Five Facts You Likely Never Knew About ‘Gilligan’s Island’

This 1960s sitcom became only more and more popular as time went on — what was behind its massive success?

From 1964 to 1967, “Gilligan’s Island” warmed the hearts of millions of Americans — and it made no apologies for doing so.

Television viewers fell in love with the cast of oddball characters, all of whom were shipwrecked on an island together.

Though the show was meant as a goofy family program, its humor managed to tackle some rather surprising subjects. Through the seven main characters, the scripts addressed the clash of economic classes, people with vast differences setting those aside to work together for a common good — and much more.

The show ran for 98 episodes — and there were three television movies and two spinoff cartoons on top of that. All these years later, “Gilligan’s Island” is still beloved, and reruns still provide some good laughs if given the chance.

Here’s a look at five facts you likely never knew about “Gilligan’s Island.”

1.) The original theme song was terrible. The show’s theme music may top the list of most memorable television intros even now — but the rollicking “three-hour tour” wasn’t there at the beginning. Instead, there was a calypso song in the style of Harry Belafonte, written by none other than John Williams, the composer of “Star Wars” and “Harry Potter” fame.

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Though his later pedigree might indicate we were worse off for its loss, you’d be wrong. Recordings still exist for those who never knew about it and who might be curious to hear the incredibly annoying, awkward song, which is about two minutes too long. Check it out below:

2.) None of the actors received royalties after the show’s syndication. According to actress Dawn Wells (who played the character Mary Ann), none of the show’s actors received royalties from episodes that aired after 1968.

Why? Because their standard contracts included compensation for only five reruns of each episode after the initial airing. A persistent online rumor claims Wells did earn royalties because of a change her husband had made in her contract, but Wells herself has denied it.

3.) “Lovey” Howell Was Actually Rich. Natalie Schafer, who played the wife of millionaire Thurston Howell III, was already independently wealthy before she auditioned to play a rich character for the show. She and her husband, Louis Calhern, made their wealth investing in real estate along the now-famous Rodeo Drive in Beverly Hills.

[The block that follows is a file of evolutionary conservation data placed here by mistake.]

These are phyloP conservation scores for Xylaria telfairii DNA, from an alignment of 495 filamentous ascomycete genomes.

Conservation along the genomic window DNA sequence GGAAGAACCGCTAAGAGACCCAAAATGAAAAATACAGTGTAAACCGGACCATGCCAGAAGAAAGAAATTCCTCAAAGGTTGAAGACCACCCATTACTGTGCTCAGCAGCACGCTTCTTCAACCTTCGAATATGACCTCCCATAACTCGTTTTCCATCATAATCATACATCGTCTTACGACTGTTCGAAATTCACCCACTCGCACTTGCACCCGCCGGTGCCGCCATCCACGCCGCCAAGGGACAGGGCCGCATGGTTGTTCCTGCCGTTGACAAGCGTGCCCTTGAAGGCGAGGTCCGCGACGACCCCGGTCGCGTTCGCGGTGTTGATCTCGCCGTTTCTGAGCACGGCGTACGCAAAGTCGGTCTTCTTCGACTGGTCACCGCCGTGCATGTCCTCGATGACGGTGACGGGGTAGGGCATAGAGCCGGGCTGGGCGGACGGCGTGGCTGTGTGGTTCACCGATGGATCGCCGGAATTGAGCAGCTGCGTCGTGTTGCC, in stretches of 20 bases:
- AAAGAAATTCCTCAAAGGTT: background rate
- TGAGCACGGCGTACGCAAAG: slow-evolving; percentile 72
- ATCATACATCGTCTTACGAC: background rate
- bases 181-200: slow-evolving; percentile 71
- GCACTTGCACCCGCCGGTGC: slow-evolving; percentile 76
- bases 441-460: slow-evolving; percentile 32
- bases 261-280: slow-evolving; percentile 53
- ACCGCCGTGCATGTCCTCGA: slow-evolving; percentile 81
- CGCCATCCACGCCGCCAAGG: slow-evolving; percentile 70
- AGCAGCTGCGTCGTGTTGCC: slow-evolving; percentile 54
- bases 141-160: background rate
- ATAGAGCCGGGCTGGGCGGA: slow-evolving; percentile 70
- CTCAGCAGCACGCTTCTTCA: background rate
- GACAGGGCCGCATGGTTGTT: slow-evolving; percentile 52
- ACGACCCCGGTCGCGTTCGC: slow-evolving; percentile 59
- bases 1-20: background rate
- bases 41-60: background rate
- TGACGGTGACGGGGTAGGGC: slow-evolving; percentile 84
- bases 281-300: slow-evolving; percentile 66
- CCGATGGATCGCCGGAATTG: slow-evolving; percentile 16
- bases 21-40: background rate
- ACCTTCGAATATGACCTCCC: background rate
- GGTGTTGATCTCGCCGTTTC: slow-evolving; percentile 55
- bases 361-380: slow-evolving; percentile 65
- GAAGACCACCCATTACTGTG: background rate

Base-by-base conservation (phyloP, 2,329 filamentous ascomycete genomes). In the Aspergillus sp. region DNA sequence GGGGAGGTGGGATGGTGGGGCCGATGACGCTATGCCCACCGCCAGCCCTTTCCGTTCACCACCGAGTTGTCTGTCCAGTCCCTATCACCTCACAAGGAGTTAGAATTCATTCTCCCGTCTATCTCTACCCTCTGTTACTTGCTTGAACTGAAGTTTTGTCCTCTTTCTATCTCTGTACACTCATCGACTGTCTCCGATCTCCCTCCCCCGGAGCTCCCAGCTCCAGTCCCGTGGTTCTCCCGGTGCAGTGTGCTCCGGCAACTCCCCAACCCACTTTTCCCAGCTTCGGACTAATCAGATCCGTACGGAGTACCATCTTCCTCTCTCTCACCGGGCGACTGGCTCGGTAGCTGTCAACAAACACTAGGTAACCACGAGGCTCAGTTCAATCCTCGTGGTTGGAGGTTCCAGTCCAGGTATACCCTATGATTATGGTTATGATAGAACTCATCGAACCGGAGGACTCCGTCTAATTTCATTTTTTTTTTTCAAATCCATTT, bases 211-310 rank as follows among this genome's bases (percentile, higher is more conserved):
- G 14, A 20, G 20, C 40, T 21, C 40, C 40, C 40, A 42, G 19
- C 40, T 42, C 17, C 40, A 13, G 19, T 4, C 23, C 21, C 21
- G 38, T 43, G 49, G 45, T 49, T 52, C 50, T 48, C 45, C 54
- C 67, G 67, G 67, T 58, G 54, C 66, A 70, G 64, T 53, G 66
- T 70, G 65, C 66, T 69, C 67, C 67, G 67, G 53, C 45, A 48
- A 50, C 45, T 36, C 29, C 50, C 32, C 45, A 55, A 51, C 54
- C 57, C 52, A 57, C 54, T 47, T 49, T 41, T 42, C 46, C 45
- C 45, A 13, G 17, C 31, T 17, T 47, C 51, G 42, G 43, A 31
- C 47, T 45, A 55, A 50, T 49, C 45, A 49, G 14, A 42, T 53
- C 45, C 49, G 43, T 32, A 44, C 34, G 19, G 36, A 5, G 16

Upon her death, she allegedly left the majority of her wealth in a trust for her teacup poodle. Then, after the dog’s death, the remaining sum went to the Motion Picture and Television Hospital in Woodland Hills — where a wing of the building now bears Schafer’s name.

Related: Five Facts You Likely Never Knew About ‘Murder, She Wrote’

4.) The actors’ careers never recovered. Wild success, alas, too often comes with a set of thorns. “Gilligan’s Island” was never meant to be the everlasting classic it was — and with its popularity growing throughout the ’70s and ’80s, the actors could not escape the shadow of their best-known roles.

Bob Denver (Gilligan) spent most of his career reprising the titular role, and Tina Louise (Ginger) often lamented the fact that Gilligan “ruined her career.” Despite this (or perhaps because of it), all of the actors except Louise maintained continuity by providing voice for the animated series “The New Adventures of Gilligan” and later “Gilligan’s Planet.”

Fun sub-fact for those not in the know: The latter was a spin-off that involved the original gang building a spaceship from the wreckage of the Minnow and — what else — getting marooned in outer space.

5.) We don’t really know what Gilligan’s name was. Or, to be more accurate, we know his name was Gilligan — just not whether that was his first name or his last. The show’s creator, Sherwood Schwartz, said the character’s full name was “Willy Gilligan.” Gilligan is never referred to by that name except in the unaired pilot, which is definitely not canon.

Actor Bob Denver also insisted that Gilligan was a first name — counter to Schwartz’s assertion, so whom can we trust: Gilligan’s creator, or the man himself?

Garrin Bufo is a freelance writer based in Maine and an alumnus of the University of Iowa. 

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